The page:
COLUMBUS — In the final month before Ohio’s 132nd General Assembly finishes its session, the statehouse has been the scene of flurried activity to pass a series of last-minute bills. Here are just a few relevant to the region.
This past Thursday, the Ohio Senate Health, Human Services and Medicaid Committee, delayed action on House Bill 258, which would ban abortions when a fetal heartbeat is detected.
Known as the Heartbeat bill, the controversial bill passed the house in mid-November, and it has since languished in the Senate as lawmakers consider several bill amendments.
Gov. John Kasich vetoed a similar bill that ended up on his desk in 2016, which ultimately quashed its passage. With the Senate’s delay, the bill has little time to pass through the procedural necessities to become law before the 132 General Assembly officially closes out its session.
The bill would make abortions illegal in Ohio after six weeks of pregnancy. Ohio’s current cut-off for abortion is roughly 20 weeks.
Rep. Keith Faber, Rep. Robert Sprague, Rep. Craig Riedel, Rep. James Hoops and Rep. Bob Cupp all voted in favor of the bill. Out of the five regional representatives, only Cupp did not co-sponsor the bill.
Originally including a stand-your-ground provision, House Bill 228 was passed by the General Assembly after the “stand-your-ground” language was stripped from the final bill.
Kasich had originally stated he would veto the bill if the “stand-your-ground” language was included in the bill. With the revisions made, it is unclear what the governor will do regarding the bill.
As it is now, the bill aligns Ohio with 49 other states that specify that prosecutors are responsible in proving that gun owners have broken the law in self-defense situations. In Ohio, gun owners are required to retreat if possible before taking action when their lives are in danger.
Other aspects of the bill change gun regulations and expands some gun rights concerning police officers, carry requirements and sale of firearms.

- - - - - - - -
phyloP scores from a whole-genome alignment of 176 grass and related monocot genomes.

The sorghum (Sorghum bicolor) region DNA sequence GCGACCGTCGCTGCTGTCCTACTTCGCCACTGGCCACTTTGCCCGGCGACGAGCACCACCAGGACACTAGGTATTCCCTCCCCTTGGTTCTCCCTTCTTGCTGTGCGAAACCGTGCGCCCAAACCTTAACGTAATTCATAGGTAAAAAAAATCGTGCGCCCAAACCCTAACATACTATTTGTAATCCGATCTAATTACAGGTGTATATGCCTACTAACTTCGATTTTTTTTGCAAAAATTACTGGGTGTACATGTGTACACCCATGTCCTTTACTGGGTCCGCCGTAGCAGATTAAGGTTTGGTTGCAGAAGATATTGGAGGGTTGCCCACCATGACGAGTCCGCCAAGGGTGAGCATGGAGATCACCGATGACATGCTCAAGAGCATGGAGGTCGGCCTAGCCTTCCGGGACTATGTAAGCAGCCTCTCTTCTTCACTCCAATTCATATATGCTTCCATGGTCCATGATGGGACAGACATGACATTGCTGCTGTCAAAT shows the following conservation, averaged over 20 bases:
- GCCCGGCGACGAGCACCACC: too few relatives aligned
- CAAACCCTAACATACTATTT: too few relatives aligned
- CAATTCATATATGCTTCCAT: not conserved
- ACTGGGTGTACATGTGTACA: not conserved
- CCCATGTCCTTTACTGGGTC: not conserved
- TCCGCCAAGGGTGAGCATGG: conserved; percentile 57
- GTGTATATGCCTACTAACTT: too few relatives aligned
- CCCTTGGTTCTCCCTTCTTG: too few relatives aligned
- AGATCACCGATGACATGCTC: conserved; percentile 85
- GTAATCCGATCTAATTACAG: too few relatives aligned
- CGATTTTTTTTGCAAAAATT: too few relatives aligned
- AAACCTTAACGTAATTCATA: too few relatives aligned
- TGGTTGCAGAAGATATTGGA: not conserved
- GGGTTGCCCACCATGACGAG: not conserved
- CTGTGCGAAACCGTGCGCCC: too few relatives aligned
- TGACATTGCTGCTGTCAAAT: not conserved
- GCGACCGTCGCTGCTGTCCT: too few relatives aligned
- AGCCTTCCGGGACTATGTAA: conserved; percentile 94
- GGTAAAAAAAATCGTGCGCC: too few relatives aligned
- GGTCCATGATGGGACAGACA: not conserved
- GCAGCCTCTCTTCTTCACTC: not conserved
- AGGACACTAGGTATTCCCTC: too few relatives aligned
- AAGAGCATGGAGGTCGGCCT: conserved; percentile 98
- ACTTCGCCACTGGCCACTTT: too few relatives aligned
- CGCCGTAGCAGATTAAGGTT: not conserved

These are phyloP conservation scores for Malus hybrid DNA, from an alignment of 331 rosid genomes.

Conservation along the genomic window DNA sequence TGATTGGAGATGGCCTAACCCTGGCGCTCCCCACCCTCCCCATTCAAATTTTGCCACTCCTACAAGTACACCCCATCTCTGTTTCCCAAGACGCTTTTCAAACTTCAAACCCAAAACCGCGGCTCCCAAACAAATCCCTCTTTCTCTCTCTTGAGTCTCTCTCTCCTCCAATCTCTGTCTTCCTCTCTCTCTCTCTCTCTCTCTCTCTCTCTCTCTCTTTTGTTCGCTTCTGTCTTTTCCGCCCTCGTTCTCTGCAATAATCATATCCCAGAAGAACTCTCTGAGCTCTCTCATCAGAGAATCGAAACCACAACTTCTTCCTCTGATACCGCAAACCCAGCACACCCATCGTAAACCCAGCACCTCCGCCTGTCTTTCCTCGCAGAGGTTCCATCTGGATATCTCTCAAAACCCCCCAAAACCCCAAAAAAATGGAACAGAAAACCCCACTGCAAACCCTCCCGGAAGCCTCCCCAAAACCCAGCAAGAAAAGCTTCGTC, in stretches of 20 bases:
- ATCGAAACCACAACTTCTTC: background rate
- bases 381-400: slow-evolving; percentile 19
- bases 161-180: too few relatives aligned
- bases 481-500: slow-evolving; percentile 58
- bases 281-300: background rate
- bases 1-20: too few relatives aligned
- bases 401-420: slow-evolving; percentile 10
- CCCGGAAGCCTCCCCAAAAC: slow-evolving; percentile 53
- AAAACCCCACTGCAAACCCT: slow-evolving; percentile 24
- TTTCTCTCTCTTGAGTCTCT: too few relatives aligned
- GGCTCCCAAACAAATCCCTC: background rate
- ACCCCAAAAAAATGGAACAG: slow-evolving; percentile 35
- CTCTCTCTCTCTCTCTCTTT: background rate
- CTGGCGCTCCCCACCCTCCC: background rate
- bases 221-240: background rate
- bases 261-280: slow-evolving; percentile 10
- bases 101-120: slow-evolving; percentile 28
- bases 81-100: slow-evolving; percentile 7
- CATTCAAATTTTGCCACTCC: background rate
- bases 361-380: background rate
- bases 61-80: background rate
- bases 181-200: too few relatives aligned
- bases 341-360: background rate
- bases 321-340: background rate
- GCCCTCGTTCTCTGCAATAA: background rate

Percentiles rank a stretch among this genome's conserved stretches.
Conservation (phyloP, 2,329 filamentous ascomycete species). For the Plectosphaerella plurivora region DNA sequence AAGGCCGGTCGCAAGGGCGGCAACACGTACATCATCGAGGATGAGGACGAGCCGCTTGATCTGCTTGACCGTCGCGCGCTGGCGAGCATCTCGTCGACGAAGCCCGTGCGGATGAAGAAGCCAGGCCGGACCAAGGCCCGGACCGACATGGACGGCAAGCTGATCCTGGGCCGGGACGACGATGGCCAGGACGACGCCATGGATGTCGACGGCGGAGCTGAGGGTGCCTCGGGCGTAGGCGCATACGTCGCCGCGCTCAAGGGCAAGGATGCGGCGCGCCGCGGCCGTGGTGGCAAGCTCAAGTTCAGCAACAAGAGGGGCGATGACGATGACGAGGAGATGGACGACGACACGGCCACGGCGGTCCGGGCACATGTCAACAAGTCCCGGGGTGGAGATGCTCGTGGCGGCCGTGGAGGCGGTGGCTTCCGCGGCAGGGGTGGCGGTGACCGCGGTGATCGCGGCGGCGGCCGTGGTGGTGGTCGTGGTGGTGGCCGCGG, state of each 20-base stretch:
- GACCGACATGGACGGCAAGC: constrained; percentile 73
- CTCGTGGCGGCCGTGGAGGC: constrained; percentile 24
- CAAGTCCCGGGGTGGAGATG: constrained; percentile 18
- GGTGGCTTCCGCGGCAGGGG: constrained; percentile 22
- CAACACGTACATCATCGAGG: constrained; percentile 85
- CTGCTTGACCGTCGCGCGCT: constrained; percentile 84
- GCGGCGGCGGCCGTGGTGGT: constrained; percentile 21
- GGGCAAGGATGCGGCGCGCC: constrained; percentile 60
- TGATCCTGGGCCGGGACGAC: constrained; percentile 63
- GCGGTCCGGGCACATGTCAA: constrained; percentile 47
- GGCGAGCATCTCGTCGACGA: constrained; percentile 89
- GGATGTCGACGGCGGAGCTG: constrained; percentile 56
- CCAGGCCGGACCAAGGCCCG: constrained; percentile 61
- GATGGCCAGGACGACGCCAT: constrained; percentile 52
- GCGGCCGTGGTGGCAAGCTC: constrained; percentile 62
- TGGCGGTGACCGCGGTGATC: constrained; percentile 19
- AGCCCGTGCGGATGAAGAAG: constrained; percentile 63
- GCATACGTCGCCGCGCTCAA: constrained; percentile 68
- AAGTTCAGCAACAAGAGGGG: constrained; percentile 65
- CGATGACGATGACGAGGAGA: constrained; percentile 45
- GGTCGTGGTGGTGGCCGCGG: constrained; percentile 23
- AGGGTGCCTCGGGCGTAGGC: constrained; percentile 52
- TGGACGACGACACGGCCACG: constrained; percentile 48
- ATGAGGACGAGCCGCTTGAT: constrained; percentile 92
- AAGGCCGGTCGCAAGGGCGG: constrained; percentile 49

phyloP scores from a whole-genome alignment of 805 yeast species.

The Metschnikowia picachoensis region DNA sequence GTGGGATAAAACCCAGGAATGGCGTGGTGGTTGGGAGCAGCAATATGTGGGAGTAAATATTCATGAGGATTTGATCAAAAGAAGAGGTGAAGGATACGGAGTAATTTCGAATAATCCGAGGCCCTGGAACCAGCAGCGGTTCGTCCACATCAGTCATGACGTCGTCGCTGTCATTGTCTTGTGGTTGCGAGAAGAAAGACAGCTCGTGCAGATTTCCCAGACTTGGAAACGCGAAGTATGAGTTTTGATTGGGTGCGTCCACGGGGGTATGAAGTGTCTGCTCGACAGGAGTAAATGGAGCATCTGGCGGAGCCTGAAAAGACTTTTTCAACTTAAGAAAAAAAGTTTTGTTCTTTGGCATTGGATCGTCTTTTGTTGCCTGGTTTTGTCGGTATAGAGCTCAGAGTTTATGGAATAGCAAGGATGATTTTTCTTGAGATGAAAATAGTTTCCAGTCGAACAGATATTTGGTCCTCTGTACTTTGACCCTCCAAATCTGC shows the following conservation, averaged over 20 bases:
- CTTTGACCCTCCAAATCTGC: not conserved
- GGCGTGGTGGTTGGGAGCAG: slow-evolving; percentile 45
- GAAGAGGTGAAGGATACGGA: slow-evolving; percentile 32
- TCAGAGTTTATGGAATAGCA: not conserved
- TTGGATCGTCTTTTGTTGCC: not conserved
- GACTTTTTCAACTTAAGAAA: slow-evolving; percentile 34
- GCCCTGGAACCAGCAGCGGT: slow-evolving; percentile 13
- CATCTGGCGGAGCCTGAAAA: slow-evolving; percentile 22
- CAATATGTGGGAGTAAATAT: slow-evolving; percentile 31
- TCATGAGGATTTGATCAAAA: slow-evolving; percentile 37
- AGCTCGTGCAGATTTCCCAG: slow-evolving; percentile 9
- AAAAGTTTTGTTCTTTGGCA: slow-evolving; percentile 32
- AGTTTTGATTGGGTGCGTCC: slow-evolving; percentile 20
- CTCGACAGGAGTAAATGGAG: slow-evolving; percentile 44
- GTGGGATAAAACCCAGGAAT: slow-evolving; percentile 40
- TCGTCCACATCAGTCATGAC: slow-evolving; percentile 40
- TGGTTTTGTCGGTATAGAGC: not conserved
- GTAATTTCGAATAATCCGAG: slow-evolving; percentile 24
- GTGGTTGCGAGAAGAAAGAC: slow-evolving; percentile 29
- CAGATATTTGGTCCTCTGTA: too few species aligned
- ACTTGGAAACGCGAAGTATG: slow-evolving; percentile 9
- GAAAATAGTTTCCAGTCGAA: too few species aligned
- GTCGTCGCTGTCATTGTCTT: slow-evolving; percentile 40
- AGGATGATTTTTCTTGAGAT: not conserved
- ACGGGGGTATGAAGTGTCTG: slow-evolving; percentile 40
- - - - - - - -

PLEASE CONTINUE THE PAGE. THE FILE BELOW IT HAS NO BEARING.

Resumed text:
Both Sens. Matt Huffman and Rob McColley co-sponsored the recently passed Senate Bill 250 meant to “protect critical infrastructure from mischief” by increasing penalties for those who may be trespassing at places defined as critical infrastructure sites.
That includes sites such as Lima’s refinery, but the definition also includes pipelines. Opponents of the bill argue it would limit the public’s right to assemble and protest at pipelines, such as those seen in 2016 at the Dakota Access pipeline.
Language in the bill increases the fines that could be proposed for trespassing at these sites by tenfold. It also adds a prohibition that would make aggravated trespassing on such sites with the purpose to tamper with or destroy the facility a third-degree felony.
The bill passed the Ohio Senate and was introduced to the House on Thursday.
With bipartisan support, Senate Bill 231, also known as Sierah’s law, was passed by the Ohio General Assembly this Thursday and is now headed to the governor’s office for final approval.
Named after Sierah Joughin, who was kidnapped and killed in the small town of Delta in Fulton County, the bill will create a violent offender registry database akin to the state’s sex offender database.
The 20-year-old Joughin was riding her bike home in 2016 when James Worley murdered the young woman. Investigators found her body three days after her disappearance buried in a cornfield. Worley has since been sentenced to death. No execution date has been scheduled at this time.
Legislators say the bill will help police identify violent offenders by creating a geographically searchable registry. Prior to Joughin’s death, Worley abducted another woman in 1990.
Violent offenders to be listed within the database include those convicted of “aggravated murder, murder, voluntary manslaughter, kidnapping, abduction when it is a second degree felony, or any attempt or conspiracy to commit or complicity in committing any of the previously specified offense”, according to the bill’s summary.
Reach Josh Ellerbrock at 567-242-0398.